Monday, December 03, 2007

NAGPRA Threatened?

According to, and other science news websites, the Dept. of the Interior has drafted new regulations that "would destroy the use of cultural affiliation as the principle for repatriation decisions."

Some Background:
NAGPRA stands for Native American Graves Protection and Repatriation Act. NAGPRA is a federal law passed in 1990 that requires all museums and institutions receiving federal funds to return human remains and cultural items from graves to tribes or tribal descendents. It also protects gravesites or suspected gravesites from digs--either archaeological or accidental.

This 1997 pictures shows NAGPRA in action. The box contains the rattle of a Sioux medicine man, Elk Head. The rattle is being returned to a descendent of Elk Head by the South Dakota State Historical Society Museum.

The National Park Service has a great chart explaining what NAGPRA covers.

The Dept of the Interior has a website on NAGPRA too, which is ironic because that Department now wants to change the rules.

“The Department’s proposed regulations have no basis in law or science and reflect an attempt to impermissibly legislate in a manner not prescribed by Congress. The adoption of the regulations as they stand would force the NAGPRA process back to square one,” said Dean Snow, who is president of the Society of American Archaeologists. His group says that the DoI doesn't have the authority to implement this change, which is flawed.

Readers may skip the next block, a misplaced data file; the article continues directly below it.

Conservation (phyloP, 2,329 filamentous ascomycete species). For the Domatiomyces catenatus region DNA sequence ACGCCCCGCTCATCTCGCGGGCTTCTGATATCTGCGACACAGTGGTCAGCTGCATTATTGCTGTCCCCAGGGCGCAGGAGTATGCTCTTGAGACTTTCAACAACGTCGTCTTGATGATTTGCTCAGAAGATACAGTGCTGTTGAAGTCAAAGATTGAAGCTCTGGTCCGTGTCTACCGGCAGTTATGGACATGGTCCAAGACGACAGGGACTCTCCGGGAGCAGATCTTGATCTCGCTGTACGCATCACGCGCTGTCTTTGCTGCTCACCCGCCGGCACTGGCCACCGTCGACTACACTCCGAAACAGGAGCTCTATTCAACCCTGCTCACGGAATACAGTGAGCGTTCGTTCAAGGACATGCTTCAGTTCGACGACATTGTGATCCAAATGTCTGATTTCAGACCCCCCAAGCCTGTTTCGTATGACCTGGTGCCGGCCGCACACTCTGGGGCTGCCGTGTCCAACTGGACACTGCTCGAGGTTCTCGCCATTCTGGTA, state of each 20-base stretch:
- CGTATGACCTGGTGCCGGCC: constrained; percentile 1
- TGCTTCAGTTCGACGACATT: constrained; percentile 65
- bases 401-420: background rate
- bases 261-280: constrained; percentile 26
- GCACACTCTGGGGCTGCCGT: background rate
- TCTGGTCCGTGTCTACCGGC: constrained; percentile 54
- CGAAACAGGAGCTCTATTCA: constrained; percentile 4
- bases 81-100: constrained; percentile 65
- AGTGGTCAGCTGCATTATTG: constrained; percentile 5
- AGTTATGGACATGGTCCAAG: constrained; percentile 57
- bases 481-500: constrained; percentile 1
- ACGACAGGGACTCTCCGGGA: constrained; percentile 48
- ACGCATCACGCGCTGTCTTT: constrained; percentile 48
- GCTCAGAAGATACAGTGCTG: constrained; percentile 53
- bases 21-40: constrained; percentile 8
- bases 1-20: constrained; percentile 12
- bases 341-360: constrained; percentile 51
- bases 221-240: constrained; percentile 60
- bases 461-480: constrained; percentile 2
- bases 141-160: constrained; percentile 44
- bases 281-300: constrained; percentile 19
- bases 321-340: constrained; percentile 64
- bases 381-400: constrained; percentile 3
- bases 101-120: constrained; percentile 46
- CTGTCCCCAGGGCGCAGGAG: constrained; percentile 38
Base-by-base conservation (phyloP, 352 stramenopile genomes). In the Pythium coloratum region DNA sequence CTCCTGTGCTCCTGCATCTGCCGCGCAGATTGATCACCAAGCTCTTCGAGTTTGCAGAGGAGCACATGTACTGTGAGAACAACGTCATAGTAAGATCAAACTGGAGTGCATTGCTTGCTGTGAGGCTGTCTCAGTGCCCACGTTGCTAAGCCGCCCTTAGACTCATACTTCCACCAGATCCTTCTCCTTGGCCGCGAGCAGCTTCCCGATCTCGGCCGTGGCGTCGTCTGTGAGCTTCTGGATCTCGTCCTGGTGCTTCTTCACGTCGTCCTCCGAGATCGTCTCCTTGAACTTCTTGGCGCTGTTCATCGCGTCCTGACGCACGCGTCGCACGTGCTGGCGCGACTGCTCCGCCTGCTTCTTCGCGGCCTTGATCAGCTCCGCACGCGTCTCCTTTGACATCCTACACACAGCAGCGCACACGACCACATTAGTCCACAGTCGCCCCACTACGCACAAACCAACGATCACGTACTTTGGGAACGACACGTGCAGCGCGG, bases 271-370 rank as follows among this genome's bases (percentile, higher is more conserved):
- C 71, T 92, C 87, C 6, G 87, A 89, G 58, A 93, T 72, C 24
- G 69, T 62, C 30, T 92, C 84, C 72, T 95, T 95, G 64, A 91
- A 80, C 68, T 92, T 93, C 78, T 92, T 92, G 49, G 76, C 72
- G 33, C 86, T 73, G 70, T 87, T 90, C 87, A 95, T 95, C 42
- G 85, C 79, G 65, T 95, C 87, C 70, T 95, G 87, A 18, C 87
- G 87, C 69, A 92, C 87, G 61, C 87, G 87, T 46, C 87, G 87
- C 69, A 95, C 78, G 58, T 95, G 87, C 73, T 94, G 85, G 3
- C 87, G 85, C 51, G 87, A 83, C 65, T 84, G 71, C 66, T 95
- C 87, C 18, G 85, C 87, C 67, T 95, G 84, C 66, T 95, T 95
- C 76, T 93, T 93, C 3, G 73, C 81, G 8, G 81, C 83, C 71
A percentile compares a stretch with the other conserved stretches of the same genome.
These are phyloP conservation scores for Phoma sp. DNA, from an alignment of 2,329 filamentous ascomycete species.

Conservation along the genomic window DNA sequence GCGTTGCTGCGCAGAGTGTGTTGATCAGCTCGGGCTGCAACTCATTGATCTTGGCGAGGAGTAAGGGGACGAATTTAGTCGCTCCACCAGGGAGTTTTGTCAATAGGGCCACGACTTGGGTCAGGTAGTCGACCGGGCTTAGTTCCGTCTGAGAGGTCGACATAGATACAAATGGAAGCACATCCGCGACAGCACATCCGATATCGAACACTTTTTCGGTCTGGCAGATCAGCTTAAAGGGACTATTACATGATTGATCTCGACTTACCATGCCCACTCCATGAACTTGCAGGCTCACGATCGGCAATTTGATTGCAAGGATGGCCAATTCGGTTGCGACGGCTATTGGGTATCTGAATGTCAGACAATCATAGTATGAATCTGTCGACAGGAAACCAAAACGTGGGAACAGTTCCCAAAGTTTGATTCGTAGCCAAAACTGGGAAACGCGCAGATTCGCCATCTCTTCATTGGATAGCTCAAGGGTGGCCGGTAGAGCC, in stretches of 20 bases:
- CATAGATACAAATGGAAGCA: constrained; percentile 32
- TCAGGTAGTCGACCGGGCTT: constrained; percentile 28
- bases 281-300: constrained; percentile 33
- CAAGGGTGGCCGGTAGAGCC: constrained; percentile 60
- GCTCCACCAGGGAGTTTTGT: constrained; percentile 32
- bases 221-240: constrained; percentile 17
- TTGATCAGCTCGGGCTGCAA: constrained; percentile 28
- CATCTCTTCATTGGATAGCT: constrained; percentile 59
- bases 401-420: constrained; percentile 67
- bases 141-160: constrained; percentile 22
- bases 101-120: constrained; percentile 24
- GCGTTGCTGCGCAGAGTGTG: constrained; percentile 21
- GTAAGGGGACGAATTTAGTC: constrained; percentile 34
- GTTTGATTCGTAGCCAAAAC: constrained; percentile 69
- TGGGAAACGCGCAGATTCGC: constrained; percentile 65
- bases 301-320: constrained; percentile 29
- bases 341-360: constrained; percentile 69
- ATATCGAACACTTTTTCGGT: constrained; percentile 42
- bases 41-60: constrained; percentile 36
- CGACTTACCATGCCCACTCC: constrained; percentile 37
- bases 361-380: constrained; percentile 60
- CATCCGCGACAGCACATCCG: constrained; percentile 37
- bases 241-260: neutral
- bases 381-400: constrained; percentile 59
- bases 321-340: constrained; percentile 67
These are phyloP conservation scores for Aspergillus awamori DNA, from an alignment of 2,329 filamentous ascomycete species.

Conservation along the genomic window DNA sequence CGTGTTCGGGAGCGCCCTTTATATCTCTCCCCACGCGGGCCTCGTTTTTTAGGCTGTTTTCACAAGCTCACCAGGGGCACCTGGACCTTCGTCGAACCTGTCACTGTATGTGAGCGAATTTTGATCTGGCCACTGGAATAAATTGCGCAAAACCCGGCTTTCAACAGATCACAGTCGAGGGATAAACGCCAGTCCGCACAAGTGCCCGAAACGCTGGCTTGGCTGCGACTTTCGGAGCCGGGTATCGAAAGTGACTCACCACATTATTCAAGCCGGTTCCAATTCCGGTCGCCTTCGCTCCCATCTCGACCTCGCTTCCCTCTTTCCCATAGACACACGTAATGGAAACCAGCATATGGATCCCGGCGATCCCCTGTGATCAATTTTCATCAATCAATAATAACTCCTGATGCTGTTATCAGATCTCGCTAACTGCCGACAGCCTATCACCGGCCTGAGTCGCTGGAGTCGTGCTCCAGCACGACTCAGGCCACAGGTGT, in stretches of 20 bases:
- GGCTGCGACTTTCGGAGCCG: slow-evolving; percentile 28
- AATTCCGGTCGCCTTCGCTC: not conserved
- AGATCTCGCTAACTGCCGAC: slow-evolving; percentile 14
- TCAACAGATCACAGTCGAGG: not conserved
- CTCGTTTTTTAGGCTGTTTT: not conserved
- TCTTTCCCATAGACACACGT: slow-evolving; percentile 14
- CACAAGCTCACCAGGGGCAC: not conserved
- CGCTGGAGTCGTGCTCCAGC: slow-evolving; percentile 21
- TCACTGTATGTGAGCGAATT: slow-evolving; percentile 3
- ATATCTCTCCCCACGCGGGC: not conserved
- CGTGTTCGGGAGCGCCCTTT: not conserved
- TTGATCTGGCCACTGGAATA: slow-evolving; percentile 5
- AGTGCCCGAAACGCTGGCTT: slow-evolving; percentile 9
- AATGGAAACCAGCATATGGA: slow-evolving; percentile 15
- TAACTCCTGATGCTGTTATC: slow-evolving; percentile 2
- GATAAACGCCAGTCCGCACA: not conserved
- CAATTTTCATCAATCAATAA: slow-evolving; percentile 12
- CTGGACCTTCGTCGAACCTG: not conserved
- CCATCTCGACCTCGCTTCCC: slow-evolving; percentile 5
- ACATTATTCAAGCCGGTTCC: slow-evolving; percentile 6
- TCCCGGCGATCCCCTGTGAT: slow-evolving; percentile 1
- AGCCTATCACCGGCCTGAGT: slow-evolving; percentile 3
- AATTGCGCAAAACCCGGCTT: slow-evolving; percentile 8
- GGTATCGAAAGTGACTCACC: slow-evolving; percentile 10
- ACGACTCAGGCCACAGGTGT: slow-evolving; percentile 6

Here are the Federal Register summaries of the changes in pdf form. The SAA claims these changes destroy the use of cultural affiliation as the guide for who gets what artefacts.

I don't pretend to understand it, but NAGPRA was a hard-fought and much-needed law. Mucking it up is not wise.

1 comment:

Peter N. Jones said...

The proposed changes to NAGPRA are really about the continuing battle over who owns the past: Museums and archaeologists or Native Americans. What I don't get is that to determine whether something is Native American, it has to be studied anyway, so this is all just political jockying. For more, read the Indigenous Issues Today post on the topic. Gives another view than the standard media one.